Of course, we will likely never trust someone who did exactly what Anthony Weiner did – condemnation of infidelity, digital or otherwise, isn’t going anywhere. But his candidacy does offer us (or New Yorkers, at least) the opportunity to consider how we will handle thoughtless online behavior in the future – because, whether we like it or not, penis pic politics is here to stay.

The views expressed here are solely those of the author and do not reflect the beliefs of Digital Trends.

Emerging Tech

Michigan’s former transportation chief has some advice for wannabe smart cities

After 31 years as Michigan’s transportation director, Kirk Steudle has seen it all, particularly with smart city projects. He spoke with Digital Trends recently about what makes smart cities work, and offers advice along the way.
DT Daily

Hip-hop artist Rakeem Miles talks musical upbringing, ‘Dante’s Toys’

Rakeem Miles may be best known for his musical endeavors, but he's looking to change that with his forthcoming animated show. On Monday's DT Daily, we discuss Miles' origins, what drives his passions, his favorite superhero, and more.
Movies & TV

Out of movies to binge? Our staff picks the best flicks on Hulu right now

From classics to blockbusters, Hulu offers some great films to its subscribers. Check out the best movies on Hulu, whether you're into charming adventure tales or gruesome horror stories.

Here's where Xur is and what he has for wares this week in 'Destiny 2: Forsaken'

The weekly vendor in Destiny 2: Forsaken always brings Exotic weapons and armor, some of the toughest loot to find in the game. Here's everything you need to know to track down Xur: Where he is, when he shows up, and what he's stocking.
Home Theater

I’ve seen the 8K TV future, and you should be excited. Here’s why

Samsung set the tech world on fire when it announced it would sell an 85-inch 8K TV in the U.S. along with several 8K screen sizes in Europe. Debates over the validity and value of such a high resolution have continued since, and we're here…

Inferiority is a feature now! Palm's new plan is psychotic

The Palm is a smartphone to reduce your smartphone usage, or a small smartphone for when you don't want to carry your big smartphone. Palm itself doesn't seem sure which it is, but either way, it's a product that's so witless, we're amazed…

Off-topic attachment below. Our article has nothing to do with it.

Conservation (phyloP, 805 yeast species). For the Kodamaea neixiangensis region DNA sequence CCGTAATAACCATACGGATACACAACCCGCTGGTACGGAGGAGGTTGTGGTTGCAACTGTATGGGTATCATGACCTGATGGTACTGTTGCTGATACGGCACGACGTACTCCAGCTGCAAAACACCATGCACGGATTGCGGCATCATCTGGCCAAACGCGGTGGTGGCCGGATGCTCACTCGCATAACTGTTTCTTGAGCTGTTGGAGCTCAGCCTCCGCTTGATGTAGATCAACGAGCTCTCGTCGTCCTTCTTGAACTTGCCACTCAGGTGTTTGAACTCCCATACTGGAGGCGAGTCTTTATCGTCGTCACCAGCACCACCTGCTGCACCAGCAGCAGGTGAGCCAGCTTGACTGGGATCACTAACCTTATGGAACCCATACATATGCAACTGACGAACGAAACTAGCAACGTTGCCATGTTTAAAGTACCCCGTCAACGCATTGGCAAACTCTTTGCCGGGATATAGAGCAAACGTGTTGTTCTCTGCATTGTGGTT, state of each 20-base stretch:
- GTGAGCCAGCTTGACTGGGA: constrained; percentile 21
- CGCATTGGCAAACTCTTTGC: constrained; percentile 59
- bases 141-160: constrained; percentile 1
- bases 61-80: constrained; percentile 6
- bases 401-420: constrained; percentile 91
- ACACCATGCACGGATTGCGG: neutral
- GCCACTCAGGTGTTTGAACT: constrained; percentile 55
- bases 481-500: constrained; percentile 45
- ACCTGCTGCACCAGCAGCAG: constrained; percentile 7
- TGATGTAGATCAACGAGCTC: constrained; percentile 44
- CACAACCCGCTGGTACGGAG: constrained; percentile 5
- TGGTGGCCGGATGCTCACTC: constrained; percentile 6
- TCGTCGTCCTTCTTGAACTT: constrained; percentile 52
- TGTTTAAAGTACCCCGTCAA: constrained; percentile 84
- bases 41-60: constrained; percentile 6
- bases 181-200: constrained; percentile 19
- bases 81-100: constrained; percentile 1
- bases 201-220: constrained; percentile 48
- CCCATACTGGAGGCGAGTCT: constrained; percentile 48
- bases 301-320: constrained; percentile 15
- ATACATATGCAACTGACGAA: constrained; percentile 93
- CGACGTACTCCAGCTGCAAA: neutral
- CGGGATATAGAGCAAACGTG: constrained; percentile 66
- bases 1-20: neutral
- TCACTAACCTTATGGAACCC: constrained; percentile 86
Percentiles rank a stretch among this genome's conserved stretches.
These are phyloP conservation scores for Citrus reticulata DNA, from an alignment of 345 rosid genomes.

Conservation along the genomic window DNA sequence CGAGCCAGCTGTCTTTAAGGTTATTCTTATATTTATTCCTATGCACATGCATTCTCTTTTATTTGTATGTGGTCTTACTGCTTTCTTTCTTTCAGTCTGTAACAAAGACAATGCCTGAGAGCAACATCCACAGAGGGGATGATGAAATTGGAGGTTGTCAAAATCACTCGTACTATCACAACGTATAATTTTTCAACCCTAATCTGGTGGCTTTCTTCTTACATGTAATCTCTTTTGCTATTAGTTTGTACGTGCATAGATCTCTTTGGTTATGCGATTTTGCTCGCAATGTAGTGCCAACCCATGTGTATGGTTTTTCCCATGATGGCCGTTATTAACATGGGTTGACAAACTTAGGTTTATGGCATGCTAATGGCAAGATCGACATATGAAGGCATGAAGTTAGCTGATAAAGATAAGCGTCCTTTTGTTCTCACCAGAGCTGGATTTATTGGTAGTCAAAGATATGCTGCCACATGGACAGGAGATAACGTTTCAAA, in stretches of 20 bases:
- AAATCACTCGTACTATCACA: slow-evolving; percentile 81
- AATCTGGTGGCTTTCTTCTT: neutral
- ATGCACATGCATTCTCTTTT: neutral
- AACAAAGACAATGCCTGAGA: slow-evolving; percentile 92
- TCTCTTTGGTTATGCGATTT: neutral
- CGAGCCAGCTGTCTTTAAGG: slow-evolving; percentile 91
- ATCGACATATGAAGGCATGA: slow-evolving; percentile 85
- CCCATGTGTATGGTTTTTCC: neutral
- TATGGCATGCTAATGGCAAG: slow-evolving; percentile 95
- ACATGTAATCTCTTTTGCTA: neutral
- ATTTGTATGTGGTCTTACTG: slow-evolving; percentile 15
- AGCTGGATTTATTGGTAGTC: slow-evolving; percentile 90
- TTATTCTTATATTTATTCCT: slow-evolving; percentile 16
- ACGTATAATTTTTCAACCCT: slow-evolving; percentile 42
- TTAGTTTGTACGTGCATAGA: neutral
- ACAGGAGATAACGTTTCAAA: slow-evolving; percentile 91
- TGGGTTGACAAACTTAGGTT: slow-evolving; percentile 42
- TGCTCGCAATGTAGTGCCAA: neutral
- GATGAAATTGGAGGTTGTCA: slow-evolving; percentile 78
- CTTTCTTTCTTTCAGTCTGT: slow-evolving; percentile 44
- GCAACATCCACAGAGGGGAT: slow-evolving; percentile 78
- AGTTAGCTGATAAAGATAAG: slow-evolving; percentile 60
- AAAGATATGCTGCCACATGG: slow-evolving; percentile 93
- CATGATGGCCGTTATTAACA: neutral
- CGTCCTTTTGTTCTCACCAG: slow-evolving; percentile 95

Home Theater

Budget TVs are finally worth buying, and you can thank Roku

Not all that long ago, budget TVs were only worth looking at if, well, you were on a budget. Thanks to Roku, not only are budget TVs now a viable option for anyone, but they might even be a better buy than more expensive TVs.

Huawei and Leica’s monochrome lens is dead, so we celebrate its life

The Huawei Mate 20 and Mate 20 Pro do not have a dedicated monochrome camera lens, unlike the P20 Pro, and various Huawei and Leica phones before it. It's the end of an era, and also the start of a new one, as Leica has worked on its…

Smartphone makers are vomiting a torrent of new phones, and we’re sick of it

Smartphone manufacturers like Huawei, LG, Sony, and Motorola are releasing far too many similar phones. The update cycle has accelerated, but more choice is not always a good thing.

Do we even need 5G at all?

Faster phones, easier access to on-demand video, simpler networking -- on the surface, 5G sounds like a dream. So why is it more of a nightmare?

Razer’s most basic Blade 15 is the one most gamers should buy

Razer's Blade 15 is an awesome laptop for both gamers, streamers, professionals, and anyone else needing serious go in a slim profile, but its price is out of reach for many games. The new Blade 15 Base solves that problem with few…

Going to hell, again. The Switch makes 'Diablo 3' feel brand-new

I've played every version of Diablo 3 released since 2012, racking up hundreds of hours in the process. Six years later, I'm playing it yet again on Nintendo Switch. Somehow, it still feels fresh.
Home Theater

The Apple AirPods 2 needed to come out today. Here are four reasons why

Apple announced numerous new products at its October 30 event, a lineup that included a new iPad Pro, a MacBook Air, as well as a new Mac Mini. Here are four reasons we wish a new set of AirPods were on that list.

‘Fallout 76’ is nothing like ‘World of Warcraft,’ and that’s for the best

"Is Fallout 76 an MMO?" That depends on who you ask. Critics and players often cite its online multiplayer capabilities as a reason it qualifies. Yet calling the game an MMO only confuses matters, and takes away from what could make…